The 3D Medicine & Pharmaceutics Printing Conference took place on February 01, 2017, at MECC Maastricht in The Netherlands.
The conference was part of a two-day event that included three other conferences and a dedicated exhibition. The conferences brought together over 230 attendees, who gathered to discuss the most disruptive applications of 3D printing in the medical world, and latest developments and applications in the field. They were not purely academic conferences, but innovative events bringing together brilliant minds and discoveries.
At the 3D Medicine & Pharmaceutics Printing Conference, speakers from TEVA ratiopharm, FabRx, Åbo Akademi University, Dewallens & Partners Law Firm, University of Hertfordshire, University of Sheffield, Heinrich-Heine-University Düsseldorf, University of Central Lancashire, University of Copenhagen talked about the topics in focus.
The titles of the presentations included: Designing compartmental pharmaceutical products based on 3D printing; Emergence of 3D printed dosage forms: A focus on FDM 3D printing; From small scale to large scale – Pharma-grade filament manufacturing and thermal analysis of the printing process; Reactive Inkjet Printed 3D silk microrockets for micro-stirring, cargo transport and drug delivery applications; Potential of 3D printed medicines for paediatric and geriatric use; Legal Issues around 3D Printed Drugs; Fibrous scaffolds as carrier matrices for printed drug delivery systems; 3D Printing of medicines, current and future challenges.
Who should attend the next edition?
Pharmaceutical, biopharmaceutical and Biotech professionals, Regulators, Research Institutes, Compliance Officers, Pharmacists, Doctors, Laboratory Personnel, Consultants, Contractors/Subcontractors, 3D Printing suppliers, anyone responsible for medicine/drug: Development | Manufacturing | Preclinical | Quality Assurance | Quality Control | Operations.
Fast Facts about 3D Medicine Printing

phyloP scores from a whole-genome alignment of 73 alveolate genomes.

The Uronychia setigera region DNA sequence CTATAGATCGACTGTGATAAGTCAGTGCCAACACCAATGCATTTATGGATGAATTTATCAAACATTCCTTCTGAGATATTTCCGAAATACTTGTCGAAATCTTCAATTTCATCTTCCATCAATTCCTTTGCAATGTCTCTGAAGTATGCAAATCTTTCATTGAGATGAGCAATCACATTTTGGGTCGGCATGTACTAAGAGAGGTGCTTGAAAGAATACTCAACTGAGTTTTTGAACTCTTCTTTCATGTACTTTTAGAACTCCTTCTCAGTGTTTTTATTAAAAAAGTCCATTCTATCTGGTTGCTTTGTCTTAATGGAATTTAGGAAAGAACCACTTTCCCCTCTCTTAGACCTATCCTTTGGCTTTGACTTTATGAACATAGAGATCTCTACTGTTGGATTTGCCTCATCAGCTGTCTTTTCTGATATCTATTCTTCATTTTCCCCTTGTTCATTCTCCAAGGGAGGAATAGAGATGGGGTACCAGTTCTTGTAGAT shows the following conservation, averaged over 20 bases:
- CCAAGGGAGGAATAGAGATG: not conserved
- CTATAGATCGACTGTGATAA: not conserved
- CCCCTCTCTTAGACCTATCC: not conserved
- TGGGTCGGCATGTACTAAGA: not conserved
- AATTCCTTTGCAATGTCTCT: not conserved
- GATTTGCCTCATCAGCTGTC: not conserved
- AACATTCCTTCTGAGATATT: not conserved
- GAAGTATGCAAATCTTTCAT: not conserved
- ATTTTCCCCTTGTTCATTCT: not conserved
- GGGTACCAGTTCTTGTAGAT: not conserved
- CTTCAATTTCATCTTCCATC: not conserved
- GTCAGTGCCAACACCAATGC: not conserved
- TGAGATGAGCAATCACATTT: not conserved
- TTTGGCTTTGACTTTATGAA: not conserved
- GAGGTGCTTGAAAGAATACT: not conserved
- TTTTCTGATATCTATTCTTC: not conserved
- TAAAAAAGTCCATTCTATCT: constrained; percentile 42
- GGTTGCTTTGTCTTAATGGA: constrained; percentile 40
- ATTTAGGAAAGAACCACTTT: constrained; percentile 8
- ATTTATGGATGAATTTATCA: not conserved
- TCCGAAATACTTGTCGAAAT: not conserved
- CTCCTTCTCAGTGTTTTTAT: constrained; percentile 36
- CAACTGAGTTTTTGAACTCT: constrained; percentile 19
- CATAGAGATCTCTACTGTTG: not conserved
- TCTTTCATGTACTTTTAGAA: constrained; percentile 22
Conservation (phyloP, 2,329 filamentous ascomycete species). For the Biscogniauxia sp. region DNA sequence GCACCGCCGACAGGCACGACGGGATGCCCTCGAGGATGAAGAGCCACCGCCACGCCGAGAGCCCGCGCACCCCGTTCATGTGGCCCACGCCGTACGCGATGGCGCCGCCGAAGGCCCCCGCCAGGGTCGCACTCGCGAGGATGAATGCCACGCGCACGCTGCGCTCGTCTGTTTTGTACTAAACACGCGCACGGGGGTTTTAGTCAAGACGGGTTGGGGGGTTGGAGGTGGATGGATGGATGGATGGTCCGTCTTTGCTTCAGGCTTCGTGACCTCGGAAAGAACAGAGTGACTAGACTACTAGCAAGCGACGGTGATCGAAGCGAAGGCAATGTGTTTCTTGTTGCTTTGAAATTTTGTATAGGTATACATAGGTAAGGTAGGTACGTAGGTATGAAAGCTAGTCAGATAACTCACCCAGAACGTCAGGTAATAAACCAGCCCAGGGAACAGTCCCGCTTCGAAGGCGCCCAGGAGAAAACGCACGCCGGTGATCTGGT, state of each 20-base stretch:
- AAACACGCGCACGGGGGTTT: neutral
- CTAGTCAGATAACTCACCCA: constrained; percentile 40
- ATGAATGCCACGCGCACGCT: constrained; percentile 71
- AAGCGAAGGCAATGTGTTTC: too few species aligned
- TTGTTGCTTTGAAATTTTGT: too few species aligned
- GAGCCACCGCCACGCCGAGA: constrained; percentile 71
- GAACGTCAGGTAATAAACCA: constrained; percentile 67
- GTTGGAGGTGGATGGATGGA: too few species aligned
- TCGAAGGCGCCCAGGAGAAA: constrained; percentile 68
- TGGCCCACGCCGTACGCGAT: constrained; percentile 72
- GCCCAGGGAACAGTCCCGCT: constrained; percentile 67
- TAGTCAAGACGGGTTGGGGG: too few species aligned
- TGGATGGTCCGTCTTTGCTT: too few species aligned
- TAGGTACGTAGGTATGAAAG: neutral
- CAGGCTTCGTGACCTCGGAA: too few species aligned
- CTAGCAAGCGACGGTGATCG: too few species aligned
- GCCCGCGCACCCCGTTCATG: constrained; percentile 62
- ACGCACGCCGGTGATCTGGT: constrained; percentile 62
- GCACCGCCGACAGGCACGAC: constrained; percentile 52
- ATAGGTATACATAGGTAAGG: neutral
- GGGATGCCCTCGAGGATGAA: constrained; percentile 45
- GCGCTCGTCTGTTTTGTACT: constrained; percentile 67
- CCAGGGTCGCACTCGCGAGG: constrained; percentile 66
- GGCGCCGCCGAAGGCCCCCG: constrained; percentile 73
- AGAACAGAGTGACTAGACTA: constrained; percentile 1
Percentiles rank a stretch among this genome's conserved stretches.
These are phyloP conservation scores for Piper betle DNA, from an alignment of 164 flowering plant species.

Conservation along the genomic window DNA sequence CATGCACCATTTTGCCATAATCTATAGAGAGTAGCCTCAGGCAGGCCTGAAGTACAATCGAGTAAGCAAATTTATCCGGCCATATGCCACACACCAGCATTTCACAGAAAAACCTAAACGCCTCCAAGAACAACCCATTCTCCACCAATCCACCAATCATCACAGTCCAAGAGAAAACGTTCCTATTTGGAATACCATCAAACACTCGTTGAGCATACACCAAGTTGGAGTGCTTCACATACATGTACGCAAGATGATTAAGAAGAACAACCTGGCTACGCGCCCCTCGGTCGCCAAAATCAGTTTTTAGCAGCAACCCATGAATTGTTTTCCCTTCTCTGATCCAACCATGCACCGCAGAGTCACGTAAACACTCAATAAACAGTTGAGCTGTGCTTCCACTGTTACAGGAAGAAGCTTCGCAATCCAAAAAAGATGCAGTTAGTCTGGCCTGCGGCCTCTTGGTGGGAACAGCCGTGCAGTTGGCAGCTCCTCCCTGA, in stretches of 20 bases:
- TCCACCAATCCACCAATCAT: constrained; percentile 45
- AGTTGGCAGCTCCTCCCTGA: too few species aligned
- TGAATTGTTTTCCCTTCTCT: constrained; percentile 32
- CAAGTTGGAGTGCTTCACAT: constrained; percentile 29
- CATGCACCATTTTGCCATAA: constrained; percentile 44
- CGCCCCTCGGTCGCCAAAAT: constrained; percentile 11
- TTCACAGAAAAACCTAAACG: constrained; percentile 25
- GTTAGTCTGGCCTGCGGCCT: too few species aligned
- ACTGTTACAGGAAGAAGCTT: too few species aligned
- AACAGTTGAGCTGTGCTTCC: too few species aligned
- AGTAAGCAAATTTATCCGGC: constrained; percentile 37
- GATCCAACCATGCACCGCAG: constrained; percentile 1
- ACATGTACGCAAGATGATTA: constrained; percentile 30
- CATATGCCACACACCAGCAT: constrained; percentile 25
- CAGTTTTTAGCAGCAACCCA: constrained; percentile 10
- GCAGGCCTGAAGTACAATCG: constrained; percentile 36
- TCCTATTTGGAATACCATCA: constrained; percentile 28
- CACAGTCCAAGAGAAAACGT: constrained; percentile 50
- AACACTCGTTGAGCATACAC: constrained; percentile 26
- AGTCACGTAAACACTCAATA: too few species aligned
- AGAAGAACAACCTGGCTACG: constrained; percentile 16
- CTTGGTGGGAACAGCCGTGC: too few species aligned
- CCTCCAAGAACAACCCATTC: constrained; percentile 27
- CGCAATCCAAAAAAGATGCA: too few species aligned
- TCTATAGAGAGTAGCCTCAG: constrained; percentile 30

The role of medicines in healthcare systems globally is becoming more important. Innovative treatments become available to address unmet clinical needs at the same time that economic development and the imperative of universal health coverage become drivers of expanded access.
In 2014 it is estimated that the global spending on medicines exceeded $1 trillion for the first time. The amount is projected to reach $1.2 trillion in 2017.
The traditional value chain of medicines involves three major components:
- Manufacturing of the medicine
- Distribution to the dispensing point
- Dispensing to the end user (Providing the correct medicine dosage and form)
Now 3D Printing comes in. It will have a strong impact on the value chain as the industry can start with low-volume production and personalised medicine, but also produce a wide range of APIs (Active Pharmaceutical Ingredients) on demand for use in medicine R&D.
Going a step further, on-demand drug-printing facilities at clinics and pharmacies, or even in patients’ homes, could allow doctors to improve treatment by creating tailored dosing regimens. In addition to this, doses could be personalised with individual colours, flavours and shapes to appeal to individual patient which will boost their adherence.
As 3D printing capabilities develop further, safety and regulatory concerns are addressed and the cost of the technology falls, contract manufacturers and pharmaceutical companies that experiment with these 3D printing innovations are likely to gain a competitive edge.